Sunday, 16 September 2012

Review - Split Second (1992 - Tony Maylam)

I love the Wikipedia entry for Split Second. Reception - The movie gained a lot of criticism. Box Office - The movie was not a box office success. Perfect obscurendure fodder then.

And it's pretty good fun. Stone (Rutger Hauer) is a hard-nosed cop whose partner was, funnily enough, killed by a serial killer. He's paired up with Oxford graduate and serial killer expert Detective Dick Durkin (Neil Duncan). Funnily enough they don't get on. Worryingly, the serial killer likes eating the victims' hearts, has a rather larger mouth-span and a lederhosen fetish. Okay, maybe the last one's made up but who knows what kind of deviant practices these murderers get up to in their 'me' time.

Yep, it's all a bit cliched but the cast make up for it by not taking the material too seriously. One scene where Durkin sees the serial killer and subsequently feels the need for some larger guns is memorable, as is the interplay between Stone and Durkin as they discuss the case in a fairly frenzied fashion whilst cigar sharing and being followed by the bemused, but brilliantly named, police chief Thrasher (Alun Armstrong). The comic timing is spot on and the two leads ham it up like no-one's business. The only cast member to let the side down is Pete Postlethwaite who doesn't convince in the slightest as an antagonistic cop. I don't know what it is about him but I've never liked him in anything. (It was a treat to see the inclusion of one cast member though: The Shend from the popular music combo The Very Things.)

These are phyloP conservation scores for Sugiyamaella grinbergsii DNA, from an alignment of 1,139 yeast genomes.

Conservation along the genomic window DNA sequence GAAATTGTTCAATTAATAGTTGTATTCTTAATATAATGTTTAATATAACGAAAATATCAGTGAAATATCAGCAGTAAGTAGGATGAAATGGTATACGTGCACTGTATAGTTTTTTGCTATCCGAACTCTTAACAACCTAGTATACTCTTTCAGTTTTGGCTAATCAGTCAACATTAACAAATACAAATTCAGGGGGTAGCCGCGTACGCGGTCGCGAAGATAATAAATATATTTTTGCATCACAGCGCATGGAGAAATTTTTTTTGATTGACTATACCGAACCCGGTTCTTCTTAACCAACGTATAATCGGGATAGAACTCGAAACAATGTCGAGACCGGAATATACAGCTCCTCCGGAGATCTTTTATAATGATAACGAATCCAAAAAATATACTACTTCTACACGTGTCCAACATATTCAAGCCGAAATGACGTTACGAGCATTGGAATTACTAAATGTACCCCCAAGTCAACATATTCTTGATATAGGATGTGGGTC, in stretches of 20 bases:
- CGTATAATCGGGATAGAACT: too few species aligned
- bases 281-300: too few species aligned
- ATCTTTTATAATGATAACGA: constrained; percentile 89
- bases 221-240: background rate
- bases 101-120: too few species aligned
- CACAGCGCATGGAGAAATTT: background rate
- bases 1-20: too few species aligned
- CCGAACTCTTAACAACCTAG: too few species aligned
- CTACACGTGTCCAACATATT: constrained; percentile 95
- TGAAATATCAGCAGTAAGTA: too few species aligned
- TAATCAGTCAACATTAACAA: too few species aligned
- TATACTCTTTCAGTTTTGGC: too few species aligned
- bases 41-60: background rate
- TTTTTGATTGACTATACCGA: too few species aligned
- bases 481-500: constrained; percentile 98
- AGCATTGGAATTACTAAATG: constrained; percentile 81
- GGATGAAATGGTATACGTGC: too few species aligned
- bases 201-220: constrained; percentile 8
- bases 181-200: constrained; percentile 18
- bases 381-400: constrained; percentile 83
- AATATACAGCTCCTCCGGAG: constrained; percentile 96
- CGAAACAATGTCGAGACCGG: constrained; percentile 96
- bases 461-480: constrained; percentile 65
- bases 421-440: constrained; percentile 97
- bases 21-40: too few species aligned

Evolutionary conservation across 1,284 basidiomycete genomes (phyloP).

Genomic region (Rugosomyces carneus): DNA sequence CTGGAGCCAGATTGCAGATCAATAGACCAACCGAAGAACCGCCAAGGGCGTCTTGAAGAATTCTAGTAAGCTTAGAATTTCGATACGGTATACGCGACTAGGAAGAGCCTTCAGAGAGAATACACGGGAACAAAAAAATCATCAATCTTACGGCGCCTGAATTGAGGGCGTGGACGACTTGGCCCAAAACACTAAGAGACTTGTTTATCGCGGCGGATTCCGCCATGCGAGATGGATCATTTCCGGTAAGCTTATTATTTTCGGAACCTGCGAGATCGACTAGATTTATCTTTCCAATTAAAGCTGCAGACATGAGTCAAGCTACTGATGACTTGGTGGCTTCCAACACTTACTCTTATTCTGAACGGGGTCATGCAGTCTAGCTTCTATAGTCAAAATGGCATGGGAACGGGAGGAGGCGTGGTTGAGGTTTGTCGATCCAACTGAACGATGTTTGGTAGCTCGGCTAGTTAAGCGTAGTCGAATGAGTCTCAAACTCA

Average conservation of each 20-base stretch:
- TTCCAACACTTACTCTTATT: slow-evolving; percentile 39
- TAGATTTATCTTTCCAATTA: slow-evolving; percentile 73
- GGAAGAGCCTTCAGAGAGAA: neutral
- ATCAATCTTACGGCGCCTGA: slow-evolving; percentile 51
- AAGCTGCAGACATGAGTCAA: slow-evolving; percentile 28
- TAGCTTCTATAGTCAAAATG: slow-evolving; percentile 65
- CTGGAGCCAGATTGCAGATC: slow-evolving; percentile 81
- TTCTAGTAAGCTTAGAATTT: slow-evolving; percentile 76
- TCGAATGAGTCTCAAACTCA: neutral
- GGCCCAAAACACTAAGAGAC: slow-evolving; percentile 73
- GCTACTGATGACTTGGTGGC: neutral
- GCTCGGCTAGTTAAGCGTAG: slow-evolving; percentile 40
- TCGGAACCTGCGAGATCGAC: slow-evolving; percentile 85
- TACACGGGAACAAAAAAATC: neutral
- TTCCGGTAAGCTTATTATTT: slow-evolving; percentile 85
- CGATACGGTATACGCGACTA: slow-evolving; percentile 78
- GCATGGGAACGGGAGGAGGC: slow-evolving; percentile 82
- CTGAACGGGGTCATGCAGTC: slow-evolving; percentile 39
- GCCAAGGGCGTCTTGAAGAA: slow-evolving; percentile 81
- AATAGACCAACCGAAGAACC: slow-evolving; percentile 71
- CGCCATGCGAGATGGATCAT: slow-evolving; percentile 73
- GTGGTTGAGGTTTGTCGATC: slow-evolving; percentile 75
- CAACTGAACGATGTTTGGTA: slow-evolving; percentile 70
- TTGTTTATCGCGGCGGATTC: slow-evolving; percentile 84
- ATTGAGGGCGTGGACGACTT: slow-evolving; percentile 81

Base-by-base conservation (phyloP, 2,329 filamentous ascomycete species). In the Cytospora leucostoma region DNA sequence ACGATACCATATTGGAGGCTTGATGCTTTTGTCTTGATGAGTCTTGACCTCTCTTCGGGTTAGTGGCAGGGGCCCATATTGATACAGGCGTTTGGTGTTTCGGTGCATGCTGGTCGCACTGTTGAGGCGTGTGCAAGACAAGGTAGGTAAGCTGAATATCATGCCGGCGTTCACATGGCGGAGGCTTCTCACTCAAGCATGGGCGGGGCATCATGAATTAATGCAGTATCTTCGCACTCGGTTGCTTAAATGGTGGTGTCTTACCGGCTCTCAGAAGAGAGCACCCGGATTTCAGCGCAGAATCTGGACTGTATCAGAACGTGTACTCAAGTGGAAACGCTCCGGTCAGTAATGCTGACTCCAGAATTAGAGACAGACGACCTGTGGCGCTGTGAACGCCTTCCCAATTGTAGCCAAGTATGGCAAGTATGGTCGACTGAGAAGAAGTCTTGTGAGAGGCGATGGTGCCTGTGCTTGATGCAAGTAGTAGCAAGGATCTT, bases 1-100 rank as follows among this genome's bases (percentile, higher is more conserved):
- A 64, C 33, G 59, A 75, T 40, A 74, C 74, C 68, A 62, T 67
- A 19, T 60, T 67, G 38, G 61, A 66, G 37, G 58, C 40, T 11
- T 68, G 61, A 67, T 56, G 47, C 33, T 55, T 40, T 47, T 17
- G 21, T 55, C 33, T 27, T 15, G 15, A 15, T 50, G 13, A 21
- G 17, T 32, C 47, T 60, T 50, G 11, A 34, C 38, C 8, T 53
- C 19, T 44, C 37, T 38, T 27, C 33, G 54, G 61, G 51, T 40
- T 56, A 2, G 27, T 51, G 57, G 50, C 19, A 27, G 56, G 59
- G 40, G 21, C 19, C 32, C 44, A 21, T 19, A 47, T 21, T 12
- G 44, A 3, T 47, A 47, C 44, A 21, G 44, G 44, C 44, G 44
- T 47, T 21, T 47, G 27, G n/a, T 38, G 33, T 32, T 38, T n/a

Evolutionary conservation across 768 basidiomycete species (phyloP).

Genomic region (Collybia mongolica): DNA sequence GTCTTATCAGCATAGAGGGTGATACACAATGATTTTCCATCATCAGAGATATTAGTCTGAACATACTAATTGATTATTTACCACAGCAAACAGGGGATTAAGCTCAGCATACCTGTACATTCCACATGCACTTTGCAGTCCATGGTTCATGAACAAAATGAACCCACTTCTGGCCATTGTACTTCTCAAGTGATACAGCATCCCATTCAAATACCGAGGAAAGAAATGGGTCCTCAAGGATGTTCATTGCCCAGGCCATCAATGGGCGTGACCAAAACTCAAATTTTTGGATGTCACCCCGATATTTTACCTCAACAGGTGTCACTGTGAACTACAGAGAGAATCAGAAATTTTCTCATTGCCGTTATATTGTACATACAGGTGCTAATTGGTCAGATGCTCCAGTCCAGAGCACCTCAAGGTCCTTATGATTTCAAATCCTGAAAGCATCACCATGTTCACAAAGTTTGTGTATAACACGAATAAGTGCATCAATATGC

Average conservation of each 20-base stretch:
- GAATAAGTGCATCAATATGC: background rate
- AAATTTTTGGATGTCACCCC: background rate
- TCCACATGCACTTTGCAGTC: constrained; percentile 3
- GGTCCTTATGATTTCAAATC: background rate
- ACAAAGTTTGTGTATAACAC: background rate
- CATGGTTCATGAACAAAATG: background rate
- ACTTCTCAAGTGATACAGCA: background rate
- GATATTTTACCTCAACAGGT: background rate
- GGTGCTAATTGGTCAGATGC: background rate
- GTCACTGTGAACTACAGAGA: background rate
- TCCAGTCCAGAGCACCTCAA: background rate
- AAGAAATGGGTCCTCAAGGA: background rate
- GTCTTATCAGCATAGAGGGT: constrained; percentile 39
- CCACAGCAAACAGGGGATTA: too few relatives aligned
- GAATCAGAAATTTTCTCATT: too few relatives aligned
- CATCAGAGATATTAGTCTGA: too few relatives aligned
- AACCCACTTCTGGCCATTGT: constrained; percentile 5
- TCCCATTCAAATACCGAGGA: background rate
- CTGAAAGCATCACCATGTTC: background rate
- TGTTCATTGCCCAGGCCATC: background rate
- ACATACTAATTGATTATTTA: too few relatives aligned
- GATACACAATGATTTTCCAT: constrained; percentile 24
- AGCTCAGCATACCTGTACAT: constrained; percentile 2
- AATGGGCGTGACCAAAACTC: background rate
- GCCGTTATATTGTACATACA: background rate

The creature is sensibly kept in the dark for most of the running time and only properly seen in the end sequence. Designed and built by Stephen Norrington (Blade), it is clearly derivative of the Giger designed Alien but then, so are most screen monsters post 1979. It's pretty effective as it charges about and flashes past the screen.

I'm not sure whether Split Second had a troubled production but the end sequence is credited to director Ian Sharp. The section fits in nicely and I wouldn't have realised if it wasn't for his credit. Maybe the producers/studio weren't happy with the original ending and had a bit of a tiff with Tony Maylam. If you know anything about what happened let us know.

So, for a film that was criticised and didn't make back its budget, it's surprisingly good. Go into it expecting Rutger Hauer in prime pork scratchings mode and you'll probably have a laugh. It's worth it for the smoke filled cinematography so beloved of the era and the conversations between the two cops about Durkin's sex-life.

If you like this you could also try:
Monolith, Dark Angel, Crossworlds.

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